Release rates of methylcyclohexenone and verbenone from bubble cap and bead releasers under field conditions suitable for the management of bark beetles in California, Oregon, and Alaska [report]

Edward H. Holsten, Warren Webb, Patrick J. Shea, Richard A. Werner
2002 unpublished
Devices releasing antiaggregation pheromones, such as MCH (3-methyl-2-cyclohexen-1-one) and verbenone (4-methylene-6,6-dimethylbicyclo(3.1.1)hept-2-ene), are used experimentally to manipulate destructive populations of bark beetles. Two slow release devices, bubble caps attached to boles of trees and granular beads placed on the ground, were tested in forests of California, Oregon, and Alaska to determine their release rates. The hypothesis was that ambient air and soil temperatures were major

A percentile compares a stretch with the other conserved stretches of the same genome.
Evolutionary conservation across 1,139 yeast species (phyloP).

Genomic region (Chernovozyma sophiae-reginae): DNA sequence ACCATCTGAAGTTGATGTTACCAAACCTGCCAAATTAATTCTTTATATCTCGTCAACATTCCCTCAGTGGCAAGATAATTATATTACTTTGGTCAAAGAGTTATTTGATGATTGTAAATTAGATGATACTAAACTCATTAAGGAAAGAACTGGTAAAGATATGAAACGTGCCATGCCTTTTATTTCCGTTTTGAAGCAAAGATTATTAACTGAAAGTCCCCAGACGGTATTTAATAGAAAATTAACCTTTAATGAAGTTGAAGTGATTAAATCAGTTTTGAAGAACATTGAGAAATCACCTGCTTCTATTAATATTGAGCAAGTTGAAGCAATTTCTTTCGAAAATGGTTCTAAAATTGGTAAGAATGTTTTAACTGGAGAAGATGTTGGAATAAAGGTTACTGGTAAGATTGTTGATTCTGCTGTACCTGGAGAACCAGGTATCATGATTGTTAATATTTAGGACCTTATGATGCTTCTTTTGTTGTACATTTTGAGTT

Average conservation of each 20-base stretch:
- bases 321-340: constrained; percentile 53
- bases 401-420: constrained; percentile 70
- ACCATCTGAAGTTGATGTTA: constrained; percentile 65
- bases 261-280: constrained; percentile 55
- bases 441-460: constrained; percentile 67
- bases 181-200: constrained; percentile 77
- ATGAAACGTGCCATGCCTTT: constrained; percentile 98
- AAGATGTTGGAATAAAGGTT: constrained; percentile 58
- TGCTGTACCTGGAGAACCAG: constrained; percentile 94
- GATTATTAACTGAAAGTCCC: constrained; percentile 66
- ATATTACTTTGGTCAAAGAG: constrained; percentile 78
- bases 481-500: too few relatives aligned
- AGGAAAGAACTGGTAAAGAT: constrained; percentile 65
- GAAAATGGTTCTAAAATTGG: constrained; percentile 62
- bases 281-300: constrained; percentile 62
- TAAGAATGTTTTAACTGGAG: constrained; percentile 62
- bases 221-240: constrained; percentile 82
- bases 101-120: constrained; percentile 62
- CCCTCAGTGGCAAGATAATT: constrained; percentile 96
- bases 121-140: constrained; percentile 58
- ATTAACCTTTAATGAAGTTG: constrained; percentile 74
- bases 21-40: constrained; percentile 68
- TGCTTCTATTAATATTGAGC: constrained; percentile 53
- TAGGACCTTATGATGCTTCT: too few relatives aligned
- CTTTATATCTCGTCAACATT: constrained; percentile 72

more » ... eterminants in the release rates of the releaser devices. Release rates of both bubble caps and beads differed greatly. The fastest rate was for bubble caps at a warm, California pine (Pinus spp.) site where it was 15 times faster than the rate at a cool Sitka spruce (Picea sitchensis Bong. Carr.) site in Alaska. Beads released MCH quickly and were rendered ineffective in less than 2 weeks. Little or no release occurred thereafter, regardless of the amount of pheromone remaining in the bead, or litter layer temperature. Release rates determined under field conditions are useful for the field entomologist and are vital to the development of models for semiochemical dispersion.
doi:10.2737/pnw-rp-544 fatcat:tuxeuonh7rhynedfnbfh44oh6m